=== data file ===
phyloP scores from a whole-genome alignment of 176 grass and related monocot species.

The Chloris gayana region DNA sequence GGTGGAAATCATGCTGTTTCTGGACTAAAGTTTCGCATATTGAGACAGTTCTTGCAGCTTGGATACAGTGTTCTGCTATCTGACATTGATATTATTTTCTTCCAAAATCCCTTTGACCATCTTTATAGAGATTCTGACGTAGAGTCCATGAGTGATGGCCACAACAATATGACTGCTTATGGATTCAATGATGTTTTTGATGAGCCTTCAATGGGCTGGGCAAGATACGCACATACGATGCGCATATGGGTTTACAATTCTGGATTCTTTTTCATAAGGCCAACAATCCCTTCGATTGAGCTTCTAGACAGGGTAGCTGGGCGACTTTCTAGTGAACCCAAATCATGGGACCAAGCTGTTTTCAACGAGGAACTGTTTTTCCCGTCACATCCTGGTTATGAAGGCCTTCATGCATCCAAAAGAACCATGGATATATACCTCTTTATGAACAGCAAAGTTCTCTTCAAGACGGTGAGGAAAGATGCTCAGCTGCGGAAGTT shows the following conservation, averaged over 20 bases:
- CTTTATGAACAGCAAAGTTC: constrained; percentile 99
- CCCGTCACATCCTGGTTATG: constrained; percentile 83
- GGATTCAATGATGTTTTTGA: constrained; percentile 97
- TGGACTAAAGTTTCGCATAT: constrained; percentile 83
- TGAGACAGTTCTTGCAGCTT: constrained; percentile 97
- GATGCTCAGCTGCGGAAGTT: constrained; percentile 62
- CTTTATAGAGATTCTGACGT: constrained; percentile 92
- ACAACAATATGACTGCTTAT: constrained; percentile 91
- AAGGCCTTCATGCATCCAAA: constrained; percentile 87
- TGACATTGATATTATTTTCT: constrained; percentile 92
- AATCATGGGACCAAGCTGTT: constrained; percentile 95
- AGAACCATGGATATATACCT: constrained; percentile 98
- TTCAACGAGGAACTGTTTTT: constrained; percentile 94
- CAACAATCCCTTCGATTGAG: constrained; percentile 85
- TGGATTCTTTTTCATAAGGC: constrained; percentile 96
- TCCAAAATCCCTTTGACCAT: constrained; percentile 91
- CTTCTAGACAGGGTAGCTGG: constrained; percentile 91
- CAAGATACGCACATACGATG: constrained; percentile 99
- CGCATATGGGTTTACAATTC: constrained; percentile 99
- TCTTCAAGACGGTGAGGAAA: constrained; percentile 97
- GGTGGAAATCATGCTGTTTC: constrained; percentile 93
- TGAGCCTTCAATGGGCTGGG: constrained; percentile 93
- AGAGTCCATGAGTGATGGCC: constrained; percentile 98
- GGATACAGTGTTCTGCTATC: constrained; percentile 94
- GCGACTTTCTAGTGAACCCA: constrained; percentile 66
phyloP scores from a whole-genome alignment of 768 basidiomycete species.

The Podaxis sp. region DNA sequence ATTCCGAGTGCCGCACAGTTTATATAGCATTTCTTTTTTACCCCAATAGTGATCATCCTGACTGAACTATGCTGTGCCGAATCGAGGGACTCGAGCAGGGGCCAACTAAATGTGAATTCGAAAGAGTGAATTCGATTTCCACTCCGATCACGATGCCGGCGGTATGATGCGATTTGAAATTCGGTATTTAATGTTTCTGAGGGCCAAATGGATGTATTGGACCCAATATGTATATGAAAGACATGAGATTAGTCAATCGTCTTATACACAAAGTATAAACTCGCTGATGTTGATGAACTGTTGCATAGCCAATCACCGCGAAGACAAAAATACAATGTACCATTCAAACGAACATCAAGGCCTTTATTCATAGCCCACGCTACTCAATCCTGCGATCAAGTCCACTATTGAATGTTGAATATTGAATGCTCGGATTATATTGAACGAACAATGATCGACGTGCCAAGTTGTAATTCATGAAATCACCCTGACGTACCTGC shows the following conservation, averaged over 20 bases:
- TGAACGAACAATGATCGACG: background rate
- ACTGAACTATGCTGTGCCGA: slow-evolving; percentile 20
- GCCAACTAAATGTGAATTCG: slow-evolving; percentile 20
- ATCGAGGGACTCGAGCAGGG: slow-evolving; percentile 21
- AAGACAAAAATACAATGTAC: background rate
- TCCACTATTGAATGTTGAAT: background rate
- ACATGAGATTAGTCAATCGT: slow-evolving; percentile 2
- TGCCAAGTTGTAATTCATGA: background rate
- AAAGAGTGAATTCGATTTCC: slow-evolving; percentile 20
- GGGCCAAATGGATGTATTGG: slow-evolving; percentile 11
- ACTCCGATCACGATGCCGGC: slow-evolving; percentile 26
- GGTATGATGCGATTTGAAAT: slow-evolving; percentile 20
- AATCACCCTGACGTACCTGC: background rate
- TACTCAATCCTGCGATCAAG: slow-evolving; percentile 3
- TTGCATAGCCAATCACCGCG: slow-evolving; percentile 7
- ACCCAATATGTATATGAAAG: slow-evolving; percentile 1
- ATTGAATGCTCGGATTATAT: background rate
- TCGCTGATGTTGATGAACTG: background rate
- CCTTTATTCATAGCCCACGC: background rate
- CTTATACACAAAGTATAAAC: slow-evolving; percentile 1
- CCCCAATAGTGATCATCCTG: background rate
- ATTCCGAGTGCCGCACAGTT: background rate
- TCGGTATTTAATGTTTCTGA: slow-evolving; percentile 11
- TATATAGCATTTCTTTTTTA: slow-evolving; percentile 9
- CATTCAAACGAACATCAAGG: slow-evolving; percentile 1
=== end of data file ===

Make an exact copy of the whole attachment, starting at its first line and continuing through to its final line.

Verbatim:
phyloP scores from a whole-genome alignment of 176 grass and related monocot species.

The Chloris gayana region DNA sequence GGTGGAAATCATGCTGTTTCTGGACTAAAGTTTCGCATATTGAGACAGTTCTTGCAGCTTGGATACAGTGTTCTGCTATCTGACATTGATATTATTTTCTTCCAAAATCCCTTTGACCATCTTTATAGAGATTCTGACGTAGAGTCCATGAGTGATGGCCACAACAATATGACTGCTTATGGATTCAATGATGTTTTTGATGAGCCTTCAATGGGCTGGGCAAGATACGCACATACGATGCGCATATGGGTTTACAATTCTGGATTCTTTTTCATAAGGCCAACAATCCCTTCGATTGAGCTTCTAGACAGGGTAGCTGGGCGACTTTCTAGTGAACCCAAATCATGGGACCAAGCTGTTTTCAACGAGGAACTGTTTTTCCCGTCACATCCTGGTTATGAAGGCCTTCATGCATCCAAAAGAACCATGGATATATACCTCTTTATGAACAGCAAAGTTCTCTTCAAGACGGTGAGGAAAGATGCTCAGCTGCGGAAGTT shows the following conservation, averaged over 20 bases:
- CTTTATGAACAGCAAAGTTC: constrained; percentile 99
- CCCGTCACATCCTGGTTATG: constrained; percentile 83
- GGATTCAATGATGTTTTTGA: constrained; percentile 97
- TGGACTAAAGTTTCGCATAT: constrained; percentile 83
- TGAGACAGTTCTTGCAGCTT: constrained; percentile 97
- GATGCTCAGCTGCGGAAGTT: constrained; percentile 62
- CTTTATAGAGATTCTGACGT: constrained; percentile 92
- ACAACAATATGACTGCTTAT: constrained; percentile 91
- AAGGCCTTCATGCATCCAAA: constrained; percentile 87
- TGACATTGATATTATTTTCT: constrained; percentile 92
- AATCATGGGACCAAGCTGTT: constrained; percentile 95
- AGAACCATGGATATATACCT: constrained; percentile 98
- TTCAACGAGGAACTGTTTTT: constrained; percentile 94
- CAACAATCCCTTCGATTGAG: constrained; percentile 85
- TGGATTCTTTTTCATAAGGC: constrained; percentile 96
- TCCAAAATCCCTTTGACCAT: constrained; percentile 91
- CTTCTAGACAGGGTAGCTGG: constrained; percentile 91
- CAAGATACGCACATACGATG: constrained; percentile 99
- CGCATATGGGTTTACAATTC: constrained; percentile 99
- TCTTCAAGACGGTGAGGAAA: constrained; percentile 97
- GGTGGAAATCATGCTGTTTC: constrained; percentile 93
- TGAGCCTTCAATGGGCTGGG: constrained; percentile 93
- AGAGTCCATGAGTGATGGCC: constrained; percentile 98
- GGATACAGTGTTCTGCTATC: constrained; percentile 94
- GCGACTTTCTAGTGAACCCA: constrained; percentile 66
phyloP scores from a whole-genome alignment of 768 basidiomycete species.

The Podaxis sp. region DNA sequence ATTCCGAGTGCCGCACAGTTTATATAGCATTTCTTTTTTACCCCAATAGTGATCATCCTGACTGAACTATGCTGTGCCGAATCGAGGGACTCGAGCAGGGGCCAACTAAATGTGAATTCGAAAGAGTGAATTCGATTTCCACTCCGATCACGATGCCGGCGGTATGATGCGATTTGAAATTCGGTATTTAATGTTTCTGAGGGCCAAATGGATGTATTGGACCCAATATGTATATGAAAGACATGAGATTAGTCAATCGTCTTATACACAAAGTATAAACTCGCTGATGTTGATGAACTGTTGCATAGCCAATCACCGCGAAGACAAAAATACAATGTACCATTCAAACGAACATCAAGGCCTTTATTCATAGCCCACGCTACTCAATCCTGCGATCAAGTCCACTATTGAATGTTGAATATTGAATGCTCGGATTATATTGAACGAACAATGATCGACGTGCCAAGTTGTAATTCATGAAATCACCCTGACGTACCTGC shows the following conservation, averaged over 20 bases:
- TGAACGAACAATGATCGACG: background rate
- ACTGAACTATGCTGTGCCGA: slow-evolving; percentile 20
- GCCAACTAAATGTGAATTCG: slow-evolving; percentile 20
- ATCGAGGGACTCGAGCAGGG: slow-evolving; percentile 21
- AAGACAAAAATACAATGTAC: background rate
- TCCACTATTGAATGTTGAAT: background rate
- ACATGAGATTAGTCAATCGT: slow-evolving; percentile 2
- TGCCAAGTTGTAATTCATGA: background rate
- AAAGAGTGAATTCGATTTCC: slow-evolving; percentile 20
- GGGCCAAATGGATGTATTGG: slow-evolving; percentile 11
- ACTCCGATCACGATGCCGGC: slow-evolving; percentile 26
- GGTATGATGCGATTTGAAAT: slow-evolving; percentile 20
- AATCACCCTGACGTACCTGC: background rate
- TACTCAATCCTGCGATCAAG: slow-evolving; percentile 3
- TTGCATAGCCAATCACCGCG: slow-evolving; percentile 7
- ACCCAATATGTATATGAAAG: slow-evolving; percentile 1
- ATTGAATGCTCGGATTATAT: background rate
- TCGCTGATGTTGATGAACTG: background rate
- CCTTTATTCATAGCCCACGC: background rate
- CTTATACACAAAGTATAAAC: slow-evolving; percentile 1
- CCCCAATAGTGATCATCCTG: background rate
- ATTCCGAGTGCCGCACAGTT: background rate
- TCGGTATTTAATGTTTCTGA: slow-evolving; percentile 11
- TATATAGCATTTCTTTTTTA: slow-evolving; percentile 9
- CATTCAAACGAACATCAAGG: slow-evolving; percentile 1